Mike’s bold perspectives and irreverent style are invaluable as companies determine effective strategies to grapple with the dynamic security threatscape. Mike specializes in the sexy aspects of security, like protecting networks and endpoints, security management, and compliance. Mike is one of the most sought after speakers and commentators in the security business and brings a deep background in information security. After 20 years in and around security, he’s one of the guys who “knows where the bodies are buried” in the space.
Starting his career as a programmer and a networking consultant, Mike joined META Group in 1993 and spearheaded META’s initial foray into information security research. Mike left META in 1998 to found SHYM Technology, a pioneer in the PKI software market, and then held VP Marketing roles at CipherTrust and TruSecure – providing experience in marketing, business development, and channel operations for both product and services companies.
After getting fed up with vendor life, he started Security Incite in 2006 to provide the voice of reason in an over-hyped yet underwhelming security industry. After taking a short detour as Senior VP, Strategy and CMO at eIQnetworks to chase shiny objects in security and compliance management, Mike joins Securosis with a rejuvenated cynicism about the state of security and what it takes to survive as a security professional.
Mike published “The Pragmatic CSO” in 2007 to introduce technically oriented security professionals to the nuances of what is required to be a senior security professional. He also possesses a very expensive engineering degree in Operations Research and Industrial Engineering from Cornell University. His folks are overjoyed that he uses literally zero percent of his education on a daily basis. He can be reached at mrothman (at) securosis (dot) com.
So far in this series, we’ve discussed the challenges of security operations, making sense of security data, and refining detection/analytics, which are all critical components of building a modern, scalable SOC. Yet, there is an inconvenient fact that warrants discussion. Unless someone does something with the information, the best data and analytics don’t result in a positive security outcome. Security success depends on consistent and effective operational motions. Sadly, this remains a commonly overlooked aspect of building the SOC. As we wrap up the series, we’re going to go from alert to action and do it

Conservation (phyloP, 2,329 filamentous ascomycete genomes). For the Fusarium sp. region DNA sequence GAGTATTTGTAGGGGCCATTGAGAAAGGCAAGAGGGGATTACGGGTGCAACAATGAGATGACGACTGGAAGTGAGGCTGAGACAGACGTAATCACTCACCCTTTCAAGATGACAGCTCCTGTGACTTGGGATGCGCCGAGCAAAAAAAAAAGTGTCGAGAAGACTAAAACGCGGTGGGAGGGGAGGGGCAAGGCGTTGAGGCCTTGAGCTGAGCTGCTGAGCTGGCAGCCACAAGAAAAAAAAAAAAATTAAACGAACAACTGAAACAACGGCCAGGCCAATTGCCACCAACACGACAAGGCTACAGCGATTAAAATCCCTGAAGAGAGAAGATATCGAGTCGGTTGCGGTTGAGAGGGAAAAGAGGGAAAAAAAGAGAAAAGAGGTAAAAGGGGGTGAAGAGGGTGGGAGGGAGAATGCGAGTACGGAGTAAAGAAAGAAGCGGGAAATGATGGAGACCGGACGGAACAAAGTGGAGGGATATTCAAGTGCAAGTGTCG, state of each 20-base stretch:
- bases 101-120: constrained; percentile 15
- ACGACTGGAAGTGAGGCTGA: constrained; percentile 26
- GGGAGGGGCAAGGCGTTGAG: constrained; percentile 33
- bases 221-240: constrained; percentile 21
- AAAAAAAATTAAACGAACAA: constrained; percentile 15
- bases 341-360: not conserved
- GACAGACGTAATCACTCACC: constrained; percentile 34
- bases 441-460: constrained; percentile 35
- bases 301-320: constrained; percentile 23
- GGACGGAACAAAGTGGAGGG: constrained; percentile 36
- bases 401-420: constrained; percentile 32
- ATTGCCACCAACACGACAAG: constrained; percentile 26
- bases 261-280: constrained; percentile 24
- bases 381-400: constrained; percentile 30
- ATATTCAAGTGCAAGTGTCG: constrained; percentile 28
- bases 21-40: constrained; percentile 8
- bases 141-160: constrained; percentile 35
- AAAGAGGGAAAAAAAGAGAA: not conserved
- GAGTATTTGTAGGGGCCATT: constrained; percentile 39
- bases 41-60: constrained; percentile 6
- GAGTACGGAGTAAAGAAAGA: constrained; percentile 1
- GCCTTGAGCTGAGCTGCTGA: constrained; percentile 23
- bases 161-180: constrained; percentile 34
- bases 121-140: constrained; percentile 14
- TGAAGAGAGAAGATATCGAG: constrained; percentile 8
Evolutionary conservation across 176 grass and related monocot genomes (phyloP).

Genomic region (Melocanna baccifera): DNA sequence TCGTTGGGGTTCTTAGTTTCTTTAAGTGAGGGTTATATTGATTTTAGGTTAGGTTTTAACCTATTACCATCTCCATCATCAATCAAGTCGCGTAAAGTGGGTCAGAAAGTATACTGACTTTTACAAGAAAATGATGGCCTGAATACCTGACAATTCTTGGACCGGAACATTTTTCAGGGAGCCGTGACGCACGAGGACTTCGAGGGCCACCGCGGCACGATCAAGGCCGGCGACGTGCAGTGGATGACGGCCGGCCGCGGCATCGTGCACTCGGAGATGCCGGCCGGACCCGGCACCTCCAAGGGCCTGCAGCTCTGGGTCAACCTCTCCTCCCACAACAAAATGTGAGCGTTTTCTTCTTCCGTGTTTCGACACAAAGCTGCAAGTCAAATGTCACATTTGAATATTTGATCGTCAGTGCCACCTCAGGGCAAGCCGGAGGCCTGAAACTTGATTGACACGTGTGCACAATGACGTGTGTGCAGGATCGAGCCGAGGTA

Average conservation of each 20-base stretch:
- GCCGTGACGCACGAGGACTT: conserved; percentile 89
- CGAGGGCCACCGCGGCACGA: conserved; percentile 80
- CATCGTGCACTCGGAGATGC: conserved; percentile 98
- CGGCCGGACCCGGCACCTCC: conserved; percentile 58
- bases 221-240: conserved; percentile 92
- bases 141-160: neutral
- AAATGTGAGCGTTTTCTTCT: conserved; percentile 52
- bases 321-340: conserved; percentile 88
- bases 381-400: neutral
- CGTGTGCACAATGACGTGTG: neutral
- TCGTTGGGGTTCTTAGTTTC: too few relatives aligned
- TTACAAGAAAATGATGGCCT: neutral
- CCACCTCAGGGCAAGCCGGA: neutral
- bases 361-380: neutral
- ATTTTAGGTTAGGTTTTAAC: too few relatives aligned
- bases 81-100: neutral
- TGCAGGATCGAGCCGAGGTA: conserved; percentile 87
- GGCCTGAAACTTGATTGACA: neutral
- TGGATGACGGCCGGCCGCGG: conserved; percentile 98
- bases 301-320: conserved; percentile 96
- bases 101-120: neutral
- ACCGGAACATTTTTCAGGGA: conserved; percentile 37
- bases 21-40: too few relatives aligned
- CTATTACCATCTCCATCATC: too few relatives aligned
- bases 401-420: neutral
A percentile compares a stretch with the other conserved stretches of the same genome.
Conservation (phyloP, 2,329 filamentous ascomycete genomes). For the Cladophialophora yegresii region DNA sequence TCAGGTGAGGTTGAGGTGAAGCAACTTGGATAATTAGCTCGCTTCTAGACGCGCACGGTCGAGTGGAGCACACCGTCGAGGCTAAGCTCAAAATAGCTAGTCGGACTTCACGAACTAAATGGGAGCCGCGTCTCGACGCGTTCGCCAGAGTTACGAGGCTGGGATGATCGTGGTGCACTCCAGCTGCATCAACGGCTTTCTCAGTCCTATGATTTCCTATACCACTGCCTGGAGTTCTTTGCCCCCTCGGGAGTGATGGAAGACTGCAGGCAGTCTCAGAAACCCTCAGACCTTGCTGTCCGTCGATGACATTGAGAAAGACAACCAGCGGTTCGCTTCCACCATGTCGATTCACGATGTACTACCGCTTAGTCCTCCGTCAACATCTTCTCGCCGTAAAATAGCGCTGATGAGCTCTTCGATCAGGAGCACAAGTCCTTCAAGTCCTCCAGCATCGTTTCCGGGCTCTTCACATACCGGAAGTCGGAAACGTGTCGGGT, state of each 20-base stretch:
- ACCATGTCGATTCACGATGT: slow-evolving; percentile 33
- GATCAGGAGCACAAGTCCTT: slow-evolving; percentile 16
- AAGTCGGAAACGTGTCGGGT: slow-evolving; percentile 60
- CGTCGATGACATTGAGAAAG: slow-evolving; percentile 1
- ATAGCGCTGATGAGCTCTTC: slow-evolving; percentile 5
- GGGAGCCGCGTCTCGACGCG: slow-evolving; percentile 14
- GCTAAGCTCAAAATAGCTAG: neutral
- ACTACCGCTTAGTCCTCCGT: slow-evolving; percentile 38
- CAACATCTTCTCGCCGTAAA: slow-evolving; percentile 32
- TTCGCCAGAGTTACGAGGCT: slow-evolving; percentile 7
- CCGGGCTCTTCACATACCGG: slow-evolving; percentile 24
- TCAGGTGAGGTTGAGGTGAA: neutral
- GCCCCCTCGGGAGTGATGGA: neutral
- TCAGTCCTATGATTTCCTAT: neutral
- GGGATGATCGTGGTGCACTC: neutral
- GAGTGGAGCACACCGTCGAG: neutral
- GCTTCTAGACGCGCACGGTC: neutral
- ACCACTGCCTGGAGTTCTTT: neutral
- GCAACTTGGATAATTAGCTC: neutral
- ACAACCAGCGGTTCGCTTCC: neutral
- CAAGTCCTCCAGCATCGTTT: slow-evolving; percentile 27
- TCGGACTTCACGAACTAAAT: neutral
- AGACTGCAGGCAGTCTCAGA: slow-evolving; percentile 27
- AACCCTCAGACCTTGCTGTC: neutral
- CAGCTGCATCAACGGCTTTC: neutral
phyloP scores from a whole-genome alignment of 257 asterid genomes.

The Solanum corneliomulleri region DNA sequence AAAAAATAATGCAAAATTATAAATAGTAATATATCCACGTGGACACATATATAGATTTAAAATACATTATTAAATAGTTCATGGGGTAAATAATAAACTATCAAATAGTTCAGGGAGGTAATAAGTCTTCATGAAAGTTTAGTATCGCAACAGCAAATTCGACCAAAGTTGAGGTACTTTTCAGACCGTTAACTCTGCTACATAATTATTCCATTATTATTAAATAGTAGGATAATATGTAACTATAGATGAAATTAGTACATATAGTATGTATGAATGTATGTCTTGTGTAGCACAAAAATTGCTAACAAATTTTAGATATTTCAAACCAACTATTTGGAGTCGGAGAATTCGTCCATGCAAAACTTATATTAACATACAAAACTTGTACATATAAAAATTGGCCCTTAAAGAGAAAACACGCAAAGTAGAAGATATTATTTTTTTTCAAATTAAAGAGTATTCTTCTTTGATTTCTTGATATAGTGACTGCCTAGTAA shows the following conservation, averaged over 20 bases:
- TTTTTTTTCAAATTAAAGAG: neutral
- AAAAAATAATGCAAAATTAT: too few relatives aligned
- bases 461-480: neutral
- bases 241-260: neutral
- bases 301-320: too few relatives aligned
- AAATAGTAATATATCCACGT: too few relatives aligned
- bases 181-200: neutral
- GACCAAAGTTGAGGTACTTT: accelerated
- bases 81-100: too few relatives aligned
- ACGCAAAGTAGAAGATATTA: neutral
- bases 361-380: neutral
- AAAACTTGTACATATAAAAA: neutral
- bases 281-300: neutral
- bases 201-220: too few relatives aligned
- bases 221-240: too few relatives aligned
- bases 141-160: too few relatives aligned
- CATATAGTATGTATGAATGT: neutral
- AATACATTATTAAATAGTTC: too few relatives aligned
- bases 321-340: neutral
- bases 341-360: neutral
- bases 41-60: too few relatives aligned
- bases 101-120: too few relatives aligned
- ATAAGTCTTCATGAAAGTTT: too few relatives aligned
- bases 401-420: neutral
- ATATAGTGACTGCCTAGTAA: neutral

We spent the last post figuring out how to aggregate security data. Alas, a lake of security data doesn’t find attackers, so now we have to use it. Security analytics has been all the rage for the past ten years. In fact, many security analytics companies have emerged promising to make sense of all of this security data. It turns out analytics aren’t a separate thing; they are part of every security thing. That’s right, analytics drive endpoint security offerings. Cloud security products? Yup. Network security detection? Those too. It’s hard to envision a security company
Intelligence comes from data. And there is no lack of security data, that’s for sure. Everything generates data. Servers, endpoints, networks, applications, databases, SaaS services, clouds, containers, and anything else that does anything in your technology environment. Just as there is no award for finding every vulnerability, there is no award for collecting all the security data. You want to collect the right data to make sure you can detect an attack before it becomes a breach. As we consider what the SOC will look like in 2025, given the changing attack surface and available skills base, we’ve got